Six Main Traits of Preacher Eater Churches

Preacher eater churches?

I had never heard the term until I became a pastor.

While I was serving as a pastor at a church, a search committee representative from another church called me. She wanted to know if I would prayerfully consider coming to her church.

Immediately after the call, I got on the phone with a friend who served as pastor at another church in the same town. What did he know about the other church in his town? His words were, at least at the time, strange and enigmatic to me.

“Don’t even consider it. That is a preacher eater church.”

I would soon learn what he meant. A preacher eater church has a series of short-term pastors, and those departing pastors have few positive words to say about them. As my pastor friend noted, “That church will eat you alive.”

Over the past three decades, I have learned much about preacher eater churches. Most of the time, they can be described with six main traits:

  1. Their pastors don’t stick around long. These churches hardly get to know their pastors before they are gone. Some pastors leave voluntarily but unhappy. Others feel coerced to leave. And many are fired.
  2. The church has bullies and power groups. Those bullies and power group members see their roles as primarily to get the pastor to do their bidding. When the pastor refuses, it’s time to get the pastor to move on. Often the power group is connected to a single family.
  3. The church is in perpetual conflict. Even non-believers in the community know about the “fighting church.” Church business meetings become war zones. Pastors often receive enemy fire and friendly fire.
  4. The church has non-biblical expectations of the pastor. Pastors are welcome to stay as long as they are omniscient, omnipresent, and omnipotent. But if they fail to make one visit, their time is up.
  5. The church does not believe pastors should be compensated adequately. I have actually heard a form of this direct quote at least a dozen times: “If we pay our pastor as little as possible, it will teach him humility.” Of course, the speaker of those words has no intention of practicing the same humility.
  6. The pastor’s family is not supported. I had this conversation with a pastor this week. He said, “I had to leave the church because they were so mean to my family. If my wife did not show up when they demanded she did, they talked about her incessantly. And they had expectations of my kids they never expect of their own.”

I know. Pastors are not perfect either. But this post is not really about pastors. It’s about those churches that run their pastors off every few years.

They are called preacher eater churches. Many of those churches are having difficulty finding pastors these days.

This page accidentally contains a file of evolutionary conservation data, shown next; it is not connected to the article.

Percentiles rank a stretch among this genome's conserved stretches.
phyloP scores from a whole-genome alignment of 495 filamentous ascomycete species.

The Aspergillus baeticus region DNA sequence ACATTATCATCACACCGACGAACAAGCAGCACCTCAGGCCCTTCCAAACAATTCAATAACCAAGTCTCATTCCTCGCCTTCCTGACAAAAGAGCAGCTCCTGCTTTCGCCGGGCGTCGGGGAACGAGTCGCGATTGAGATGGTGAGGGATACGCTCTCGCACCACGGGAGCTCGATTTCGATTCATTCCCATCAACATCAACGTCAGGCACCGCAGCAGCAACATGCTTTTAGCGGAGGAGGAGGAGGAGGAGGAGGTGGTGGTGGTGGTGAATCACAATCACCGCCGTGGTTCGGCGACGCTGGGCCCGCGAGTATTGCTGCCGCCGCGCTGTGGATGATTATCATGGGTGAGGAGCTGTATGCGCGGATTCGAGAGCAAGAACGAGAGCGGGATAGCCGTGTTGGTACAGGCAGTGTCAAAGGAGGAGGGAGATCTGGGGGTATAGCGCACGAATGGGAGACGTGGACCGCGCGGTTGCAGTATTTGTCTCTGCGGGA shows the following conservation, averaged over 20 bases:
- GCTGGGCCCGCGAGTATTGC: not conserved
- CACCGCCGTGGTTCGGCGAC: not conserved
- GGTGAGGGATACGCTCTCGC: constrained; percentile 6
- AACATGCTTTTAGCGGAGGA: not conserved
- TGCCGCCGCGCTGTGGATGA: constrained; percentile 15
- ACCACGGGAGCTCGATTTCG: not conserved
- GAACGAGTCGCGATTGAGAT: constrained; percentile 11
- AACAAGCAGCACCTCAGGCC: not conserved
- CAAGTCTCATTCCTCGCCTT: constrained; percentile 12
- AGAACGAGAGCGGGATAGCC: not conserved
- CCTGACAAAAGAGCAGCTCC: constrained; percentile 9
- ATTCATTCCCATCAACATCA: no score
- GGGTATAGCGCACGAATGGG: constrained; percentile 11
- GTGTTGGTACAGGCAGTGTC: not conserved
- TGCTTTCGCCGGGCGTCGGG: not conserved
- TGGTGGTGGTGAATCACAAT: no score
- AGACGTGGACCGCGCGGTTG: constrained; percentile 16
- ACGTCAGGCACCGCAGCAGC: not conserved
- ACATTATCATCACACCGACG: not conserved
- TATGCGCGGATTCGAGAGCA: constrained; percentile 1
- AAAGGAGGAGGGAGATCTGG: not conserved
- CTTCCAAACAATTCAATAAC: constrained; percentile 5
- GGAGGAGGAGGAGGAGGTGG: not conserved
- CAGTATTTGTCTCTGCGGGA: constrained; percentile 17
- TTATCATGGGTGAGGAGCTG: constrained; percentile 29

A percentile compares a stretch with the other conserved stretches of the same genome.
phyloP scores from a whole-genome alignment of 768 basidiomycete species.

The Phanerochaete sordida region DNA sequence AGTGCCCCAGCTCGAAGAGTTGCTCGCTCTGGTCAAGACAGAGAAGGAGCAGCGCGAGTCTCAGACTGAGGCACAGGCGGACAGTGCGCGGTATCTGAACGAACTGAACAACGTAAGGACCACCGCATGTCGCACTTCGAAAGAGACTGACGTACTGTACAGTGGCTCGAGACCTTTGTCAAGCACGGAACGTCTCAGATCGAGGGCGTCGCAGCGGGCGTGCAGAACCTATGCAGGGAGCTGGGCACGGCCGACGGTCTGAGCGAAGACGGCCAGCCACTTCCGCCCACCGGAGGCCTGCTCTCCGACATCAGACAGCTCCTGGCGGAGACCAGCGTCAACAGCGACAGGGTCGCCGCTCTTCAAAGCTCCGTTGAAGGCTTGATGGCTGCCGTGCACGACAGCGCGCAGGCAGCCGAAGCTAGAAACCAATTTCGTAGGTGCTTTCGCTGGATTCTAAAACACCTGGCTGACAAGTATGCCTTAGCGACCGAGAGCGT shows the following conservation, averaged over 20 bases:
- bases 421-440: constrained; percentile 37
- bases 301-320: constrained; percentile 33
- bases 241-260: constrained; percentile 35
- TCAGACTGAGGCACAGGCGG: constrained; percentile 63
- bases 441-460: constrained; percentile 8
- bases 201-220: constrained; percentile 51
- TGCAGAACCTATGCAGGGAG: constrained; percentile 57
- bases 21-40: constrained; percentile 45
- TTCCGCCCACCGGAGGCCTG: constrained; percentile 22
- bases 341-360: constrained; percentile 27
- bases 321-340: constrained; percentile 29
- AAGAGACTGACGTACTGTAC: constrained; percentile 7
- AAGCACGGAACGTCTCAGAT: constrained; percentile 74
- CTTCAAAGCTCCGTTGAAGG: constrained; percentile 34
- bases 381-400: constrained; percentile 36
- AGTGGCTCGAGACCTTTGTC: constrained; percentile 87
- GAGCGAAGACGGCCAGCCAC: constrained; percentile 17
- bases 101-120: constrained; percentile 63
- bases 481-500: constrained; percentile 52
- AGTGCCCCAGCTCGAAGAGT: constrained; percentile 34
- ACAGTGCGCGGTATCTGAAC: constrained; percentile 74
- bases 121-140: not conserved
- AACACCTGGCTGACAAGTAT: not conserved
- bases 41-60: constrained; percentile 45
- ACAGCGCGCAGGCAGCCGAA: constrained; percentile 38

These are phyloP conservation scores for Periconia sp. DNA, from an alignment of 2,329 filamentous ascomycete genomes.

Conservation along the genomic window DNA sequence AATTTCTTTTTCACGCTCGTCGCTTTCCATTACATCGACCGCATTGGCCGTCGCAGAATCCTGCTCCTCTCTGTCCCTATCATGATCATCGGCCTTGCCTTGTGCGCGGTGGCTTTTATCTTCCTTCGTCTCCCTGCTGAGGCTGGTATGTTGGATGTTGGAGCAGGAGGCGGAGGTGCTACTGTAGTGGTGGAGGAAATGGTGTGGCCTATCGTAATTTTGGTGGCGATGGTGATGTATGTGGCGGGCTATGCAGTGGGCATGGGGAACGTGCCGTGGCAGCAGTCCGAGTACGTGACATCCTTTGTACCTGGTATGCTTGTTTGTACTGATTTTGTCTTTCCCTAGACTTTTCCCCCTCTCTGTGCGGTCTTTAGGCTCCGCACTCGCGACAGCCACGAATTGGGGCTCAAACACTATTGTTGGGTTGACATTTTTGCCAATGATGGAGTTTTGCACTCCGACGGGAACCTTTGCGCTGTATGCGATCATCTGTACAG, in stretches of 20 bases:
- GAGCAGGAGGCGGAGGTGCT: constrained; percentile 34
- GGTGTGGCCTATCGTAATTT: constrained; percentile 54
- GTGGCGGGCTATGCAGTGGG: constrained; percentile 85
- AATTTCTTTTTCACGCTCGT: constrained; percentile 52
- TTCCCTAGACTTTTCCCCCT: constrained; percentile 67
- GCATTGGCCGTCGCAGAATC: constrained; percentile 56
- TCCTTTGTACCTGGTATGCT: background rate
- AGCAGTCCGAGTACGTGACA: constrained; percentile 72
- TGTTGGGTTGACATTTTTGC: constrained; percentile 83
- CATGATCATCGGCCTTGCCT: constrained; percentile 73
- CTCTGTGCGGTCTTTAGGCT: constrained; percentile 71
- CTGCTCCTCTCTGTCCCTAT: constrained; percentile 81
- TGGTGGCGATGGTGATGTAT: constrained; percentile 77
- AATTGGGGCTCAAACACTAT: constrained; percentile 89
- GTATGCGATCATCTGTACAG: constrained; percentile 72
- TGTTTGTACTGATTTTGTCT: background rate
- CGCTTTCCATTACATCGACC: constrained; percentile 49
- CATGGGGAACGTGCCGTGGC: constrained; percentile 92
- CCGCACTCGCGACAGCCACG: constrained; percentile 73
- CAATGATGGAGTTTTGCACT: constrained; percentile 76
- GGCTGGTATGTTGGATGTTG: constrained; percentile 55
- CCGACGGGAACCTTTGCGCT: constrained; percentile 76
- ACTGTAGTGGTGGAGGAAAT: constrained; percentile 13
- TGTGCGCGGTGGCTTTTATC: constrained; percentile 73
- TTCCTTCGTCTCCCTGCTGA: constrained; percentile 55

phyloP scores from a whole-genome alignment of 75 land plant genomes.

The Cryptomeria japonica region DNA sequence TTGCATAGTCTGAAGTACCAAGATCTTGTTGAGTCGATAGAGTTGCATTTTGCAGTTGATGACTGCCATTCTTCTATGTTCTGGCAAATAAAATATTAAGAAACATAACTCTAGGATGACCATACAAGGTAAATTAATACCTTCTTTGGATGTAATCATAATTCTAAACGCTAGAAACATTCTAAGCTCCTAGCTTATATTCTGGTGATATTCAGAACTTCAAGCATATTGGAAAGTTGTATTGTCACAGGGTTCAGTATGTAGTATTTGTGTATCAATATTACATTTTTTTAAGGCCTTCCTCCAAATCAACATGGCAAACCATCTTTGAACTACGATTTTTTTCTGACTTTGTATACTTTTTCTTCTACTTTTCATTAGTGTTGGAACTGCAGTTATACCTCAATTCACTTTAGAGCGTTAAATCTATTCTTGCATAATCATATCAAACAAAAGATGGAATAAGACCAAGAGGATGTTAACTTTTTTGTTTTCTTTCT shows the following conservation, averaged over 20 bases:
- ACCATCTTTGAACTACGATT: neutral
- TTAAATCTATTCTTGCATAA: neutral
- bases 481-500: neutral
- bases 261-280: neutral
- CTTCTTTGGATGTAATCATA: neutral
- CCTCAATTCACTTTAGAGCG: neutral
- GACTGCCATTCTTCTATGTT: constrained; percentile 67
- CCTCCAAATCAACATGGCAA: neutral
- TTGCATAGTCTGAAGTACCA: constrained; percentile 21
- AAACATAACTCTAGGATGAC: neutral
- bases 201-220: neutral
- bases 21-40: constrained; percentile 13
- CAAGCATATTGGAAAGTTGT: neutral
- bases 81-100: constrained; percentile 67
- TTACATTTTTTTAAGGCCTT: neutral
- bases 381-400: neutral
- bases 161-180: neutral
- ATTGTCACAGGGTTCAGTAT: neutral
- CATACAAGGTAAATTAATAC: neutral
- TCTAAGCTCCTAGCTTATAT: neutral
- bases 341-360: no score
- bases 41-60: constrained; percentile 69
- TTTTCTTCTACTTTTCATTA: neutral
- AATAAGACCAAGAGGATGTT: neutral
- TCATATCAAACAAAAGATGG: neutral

I wonder why.

Posted on February 22, 2017

With nearly 40 years of ministry experience, Thom Rainer has spent a lifetime committed to the growth and health of local churches across North America.
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  • Some pastors go to one or two “preacher eater” churches right off the bat and think about quitting the ministry because they assume that all churches must be like this. Please don’t. I’m glad I hung in there after my initial pastorate. The Lord blessed me with a church that could not love me more or treat my family better. Not saying that will happen for everyone, but know that there really are a lot of churches out there that are a blessing to serve. Either way, God’s grace is sufficient.

  • Pastor Mike says on

    It’s never easy when you’re forced out. If you’re a pastor somewhere and you’ve never had to experience a forced termination, you’re blessed. But as one looks at the OT prophets, Paul, and others, we see that they were often criticized, opposed, and ran out of town. Some groups are not churches. I’m just gonna give it straight. They’re country clubs with the “wealthy and long-timers” in control. The pain is real if you’ve been through a forced termination, but if you’re called, you shouldn’t walk away from pastoral ministry. Dust yourself off, shake the dust off of your shoes, and keep going. Be faithful. Preach. Help people. That’s what a pastor is called to do. I lasted a little over five and a half years. I don’t know that I would have made it the last year there had it not been for the prayers of many. Unhealthy churches can create both emotional stress and physical problems. Sometimes, you just have to walk away. And seek another place to serve.

  • Rev. Juan C. Rivera says on

    An amazing article. I was FIRED from my last church after barely serving for 3 months. The “New Beginnings Team” (a morphed call-committee that controls the church) created a hysterical campaign against me filled with manufactured lies and all sorts of extremely rapid, unconstitutional proceedings. Thanks be to God that Council Members dissented, forcing the church to continue paying my salary for the following 3 months while I was living in the parsonage. My vocation as a Lutheran Pastor has been destroyed- but our faith in God has been strengthened. As we discern the denominational spectrum, we see that the Church of Christ (from Catholic to Non-denominational) is one big mess…